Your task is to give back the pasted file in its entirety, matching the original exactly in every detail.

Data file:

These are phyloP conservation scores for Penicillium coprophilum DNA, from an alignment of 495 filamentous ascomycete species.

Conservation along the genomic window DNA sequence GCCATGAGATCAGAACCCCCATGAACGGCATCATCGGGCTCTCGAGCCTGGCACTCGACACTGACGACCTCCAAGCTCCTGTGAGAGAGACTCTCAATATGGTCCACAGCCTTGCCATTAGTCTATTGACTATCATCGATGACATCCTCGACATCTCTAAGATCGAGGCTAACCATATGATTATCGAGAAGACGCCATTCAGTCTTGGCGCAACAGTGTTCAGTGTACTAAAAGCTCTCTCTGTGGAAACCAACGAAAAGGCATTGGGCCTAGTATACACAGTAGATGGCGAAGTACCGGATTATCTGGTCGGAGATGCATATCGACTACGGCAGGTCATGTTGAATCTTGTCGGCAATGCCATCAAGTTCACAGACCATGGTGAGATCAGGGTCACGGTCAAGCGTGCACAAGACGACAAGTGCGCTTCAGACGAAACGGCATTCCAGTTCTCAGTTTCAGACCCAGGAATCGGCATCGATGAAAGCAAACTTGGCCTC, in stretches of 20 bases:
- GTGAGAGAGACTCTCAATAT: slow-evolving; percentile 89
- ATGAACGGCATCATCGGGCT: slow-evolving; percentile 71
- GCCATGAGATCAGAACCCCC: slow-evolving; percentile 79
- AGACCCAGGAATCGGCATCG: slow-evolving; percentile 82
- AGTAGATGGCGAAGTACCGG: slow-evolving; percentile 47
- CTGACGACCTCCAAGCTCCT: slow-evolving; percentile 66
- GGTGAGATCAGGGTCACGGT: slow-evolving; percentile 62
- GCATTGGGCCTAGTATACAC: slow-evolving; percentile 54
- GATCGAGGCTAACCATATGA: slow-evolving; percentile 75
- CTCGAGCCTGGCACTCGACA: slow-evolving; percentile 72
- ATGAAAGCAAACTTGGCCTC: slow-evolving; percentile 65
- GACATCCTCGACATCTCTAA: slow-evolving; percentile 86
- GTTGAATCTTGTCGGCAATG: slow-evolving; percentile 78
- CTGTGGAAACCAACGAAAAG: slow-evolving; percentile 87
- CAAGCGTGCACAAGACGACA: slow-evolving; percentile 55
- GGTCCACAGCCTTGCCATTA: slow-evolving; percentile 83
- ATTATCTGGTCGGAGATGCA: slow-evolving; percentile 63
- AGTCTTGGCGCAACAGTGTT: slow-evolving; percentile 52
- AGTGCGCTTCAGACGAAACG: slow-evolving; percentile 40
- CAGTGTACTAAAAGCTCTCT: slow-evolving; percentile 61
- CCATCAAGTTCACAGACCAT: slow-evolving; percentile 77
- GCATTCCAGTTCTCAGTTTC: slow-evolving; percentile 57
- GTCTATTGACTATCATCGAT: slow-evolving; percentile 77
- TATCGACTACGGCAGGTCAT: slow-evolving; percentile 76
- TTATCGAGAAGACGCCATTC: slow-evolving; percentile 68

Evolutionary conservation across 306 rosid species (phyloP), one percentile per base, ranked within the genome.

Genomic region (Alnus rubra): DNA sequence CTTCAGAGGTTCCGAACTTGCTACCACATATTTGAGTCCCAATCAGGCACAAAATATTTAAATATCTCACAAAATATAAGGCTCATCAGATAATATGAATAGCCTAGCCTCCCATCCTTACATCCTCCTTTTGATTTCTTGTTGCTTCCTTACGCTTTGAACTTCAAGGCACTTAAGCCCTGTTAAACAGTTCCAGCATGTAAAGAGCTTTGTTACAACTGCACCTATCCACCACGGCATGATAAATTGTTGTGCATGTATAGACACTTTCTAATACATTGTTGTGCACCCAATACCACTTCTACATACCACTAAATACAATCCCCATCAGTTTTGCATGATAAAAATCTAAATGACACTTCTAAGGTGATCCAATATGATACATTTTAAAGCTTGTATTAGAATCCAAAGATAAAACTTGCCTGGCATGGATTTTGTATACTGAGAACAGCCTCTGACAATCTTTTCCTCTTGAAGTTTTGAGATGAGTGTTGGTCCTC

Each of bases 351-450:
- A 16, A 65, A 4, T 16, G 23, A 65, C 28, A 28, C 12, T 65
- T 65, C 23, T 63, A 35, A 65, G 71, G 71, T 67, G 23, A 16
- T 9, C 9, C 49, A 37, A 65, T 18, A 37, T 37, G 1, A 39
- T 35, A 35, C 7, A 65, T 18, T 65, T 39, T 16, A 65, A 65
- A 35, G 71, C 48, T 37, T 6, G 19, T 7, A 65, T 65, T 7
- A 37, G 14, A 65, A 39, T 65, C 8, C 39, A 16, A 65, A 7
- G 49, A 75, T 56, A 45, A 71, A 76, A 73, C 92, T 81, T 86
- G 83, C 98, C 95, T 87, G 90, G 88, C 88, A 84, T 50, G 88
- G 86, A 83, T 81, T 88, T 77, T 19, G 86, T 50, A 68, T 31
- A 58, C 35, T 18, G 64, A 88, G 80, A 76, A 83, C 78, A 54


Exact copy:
These are phyloP conservation scores for Penicillium coprophilum DNA, from an alignment of 495 filamentous ascomycete species.

Conservation along the genomic window DNA sequence GCCATGAGATCAGAACCCCCATGAACGGCATCATCGGGCTCTCGAGCCTGGCACTCGACACTGACGACCTCCAAGCTCCTGTGAGAGAGACTCTCAATATGGTCCACAGCCTTGCCATTAGTCTATTGACTATCATCGATGACATCCTCGACATCTCTAAGATCGAGGCTAACCATATGATTATCGAGAAGACGCCATTCAGTCTTGGCGCAACAGTGTTCAGTGTACTAAAAGCTCTCTCTGTGGAAACCAACGAAAAGGCATTGGGCCTAGTATACACAGTAGATGGCGAAGTACCGGATTATCTGGTCGGAGATGCATATCGACTACGGCAGGTCATGTTGAATCTTGTCGGCAATGCCATCAAGTTCACAGACCATGGTGAGATCAGGGTCACGGTCAAGCGTGCACAAGACGACAAGTGCGCTTCAGACGAAACGGCATTCCAGTTCTCAGTTTCAGACCCAGGAATCGGCATCGATGAAAGCAAACTTGGCCTC, in stretches of 20 bases:
- GTGAGAGAGACTCTCAATAT: slow-evolving; percentile 89
- ATGAACGGCATCATCGGGCT: slow-evolving; percentile 71
- GCCATGAGATCAGAACCCCC: slow-evolving; percentile 79
- AGACCCAGGAATCGGCATCG: slow-evolving; percentile 82
- AGTAGATGGCGAAGTACCGG: slow-evolving; percentile 47
- CTGACGACCTCCAAGCTCCT: slow-evolving; percentile 66
- GGTGAGATCAGGGTCACGGT: slow-evolving; percentile 62
- GCATTGGGCCTAGTATACAC: slow-evolving; percentile 54
- GATCGAGGCTAACCATATGA: slow-evolving; percentile 75
- CTCGAGCCTGGCACTCGACA: slow-evolving; percentile 72
- ATGAAAGCAAACTTGGCCTC: slow-evolving; percentile 65
- GACATCCTCGACATCTCTAA: slow-evolving; percentile 86
- GTTGAATCTTGTCGGCAATG: slow-evolving; percentile 78
- CTGTGGAAACCAACGAAAAG: slow-evolving; percentile 87
- CAAGCGTGCACAAGACGACA: slow-evolving; percentile 55
- GGTCCACAGCCTTGCCATTA: slow-evolving; percentile 83
- ATTATCTGGTCGGAGATGCA: slow-evolving; percentile 63
- AGTCTTGGCGCAACAGTGTT: slow-evolving; percentile 52
- AGTGCGCTTCAGACGAAACG: slow-evolving; percentile 40
- CAGTGTACTAAAAGCTCTCT: slow-evolving; percentile 61
- CCATCAAGTTCACAGACCAT: slow-evolving; percentile 77
- GCATTCCAGTTCTCAGTTTC: slow-evolving; percentile 57
- GTCTATTGACTATCATCGAT: slow-evolving; percentile 77
- TATCGACTACGGCAGGTCAT: slow-evolving; percentile 76
- TTATCGAGAAGACGCCATTC: slow-evolving; percentile 68

Evolutionary conservation across 306 rosid species (phyloP), one percentile per base, ranked within the genome.

Genomic region (Alnus rubra): DNA sequence CTTCAGAGGTTCCGAACTTGCTACCACATATTTGAGTCCCAATCAGGCACAAAATATTTAAATATCTCACAAAATATAAGGCTCATCAGATAATATGAATAGCCTAGCCTCCCATCCTTACATCCTCCTTTTGATTTCTTGTTGCTTCCTTACGCTTTGAACTTCAAGGCACTTAAGCCCTGTTAAACAGTTCCAGCATGTAAAGAGCTTTGTTACAACTGCACCTATCCACCACGGCATGATAAATTGTTGTGCATGTATAGACACTTTCTAATACATTGTTGTGCACCCAATACCACTTCTACATACCACTAAATACAATCCCCATCAGTTTTGCATGATAAAAATCTAAATGACACTTCTAAGGTGATCCAATATGATACATTTTAAAGCTTGTATTAGAATCCAAAGATAAAACTTGCCTGGCATGGATTTTGTATACTGAGAACAGCCTCTGACAATCTTTTCCTCTTGAAGTTTTGAGATGAGTGTTGGTCCTC

Each of bases 351-450:
- A 16, A 65, A 4, T 16, G 23, A 65, C 28, A 28, C 12, T 65
- T 65, C 23, T 63, A 35, A 65, G 71, G 71, T 67, G 23, A 16
- T 9, C 9, C 49, A 37, A 65, T 18, A 37, T 37, G 1, A 39
- T 35, A 35, C 7, A 65, T 18, T 65, T 39, T 16, A 65, A 65
- A 35, G 71, C 48, T 37, T 6, G 19, T 7, A 65, T 65, T 7
- A 37, G 14, A 65, A 39, T 65, C 8, C 39, A 16, A 65, A 7
- G 49, A 75, T 56, A 45, A 71, A 76, A 73, C 92, T 81, T 86
- G 83, C 98, C 95, T 87, G 90, G 88, C 88, A 84, T 50, G 88
- G 86, A 83, T 81, T 88, T 77, T 19, G 86, T 50, A 68, T 31
- A 58, C 35, T 18, G 64, A 88, G 80, A 76, A 83, C 78, A 54